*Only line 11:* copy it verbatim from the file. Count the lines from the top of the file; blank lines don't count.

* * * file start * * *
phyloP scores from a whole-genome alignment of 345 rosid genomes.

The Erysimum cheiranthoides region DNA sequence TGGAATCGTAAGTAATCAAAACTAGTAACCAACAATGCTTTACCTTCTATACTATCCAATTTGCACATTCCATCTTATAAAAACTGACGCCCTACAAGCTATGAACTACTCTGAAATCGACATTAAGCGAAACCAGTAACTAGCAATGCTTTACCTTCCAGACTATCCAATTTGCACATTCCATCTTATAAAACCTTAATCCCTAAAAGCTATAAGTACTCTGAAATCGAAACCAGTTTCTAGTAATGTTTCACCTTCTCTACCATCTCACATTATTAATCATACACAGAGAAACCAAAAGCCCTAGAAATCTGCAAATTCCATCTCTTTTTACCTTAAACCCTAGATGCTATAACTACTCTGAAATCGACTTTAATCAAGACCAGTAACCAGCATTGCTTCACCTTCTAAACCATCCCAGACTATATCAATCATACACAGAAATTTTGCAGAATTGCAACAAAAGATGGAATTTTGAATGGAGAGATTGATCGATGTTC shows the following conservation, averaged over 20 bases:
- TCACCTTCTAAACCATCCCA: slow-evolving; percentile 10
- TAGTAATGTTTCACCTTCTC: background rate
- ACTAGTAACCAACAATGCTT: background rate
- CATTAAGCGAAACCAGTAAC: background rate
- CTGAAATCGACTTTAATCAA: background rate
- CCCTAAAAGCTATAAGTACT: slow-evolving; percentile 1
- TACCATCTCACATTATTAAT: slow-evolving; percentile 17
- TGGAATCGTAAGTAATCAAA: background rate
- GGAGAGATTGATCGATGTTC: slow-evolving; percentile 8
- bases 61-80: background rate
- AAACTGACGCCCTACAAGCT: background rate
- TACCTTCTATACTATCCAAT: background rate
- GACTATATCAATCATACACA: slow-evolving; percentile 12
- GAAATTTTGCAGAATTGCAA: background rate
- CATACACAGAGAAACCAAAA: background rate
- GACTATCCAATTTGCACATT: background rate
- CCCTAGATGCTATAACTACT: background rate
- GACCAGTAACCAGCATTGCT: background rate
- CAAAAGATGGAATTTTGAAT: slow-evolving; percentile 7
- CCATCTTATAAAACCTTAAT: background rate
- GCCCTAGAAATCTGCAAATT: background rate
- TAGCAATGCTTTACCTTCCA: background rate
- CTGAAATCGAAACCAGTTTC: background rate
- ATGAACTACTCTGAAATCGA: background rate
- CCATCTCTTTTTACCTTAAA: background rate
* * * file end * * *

- GGAGAGATTGATCGATGTTC: slow-evolving; percentile 8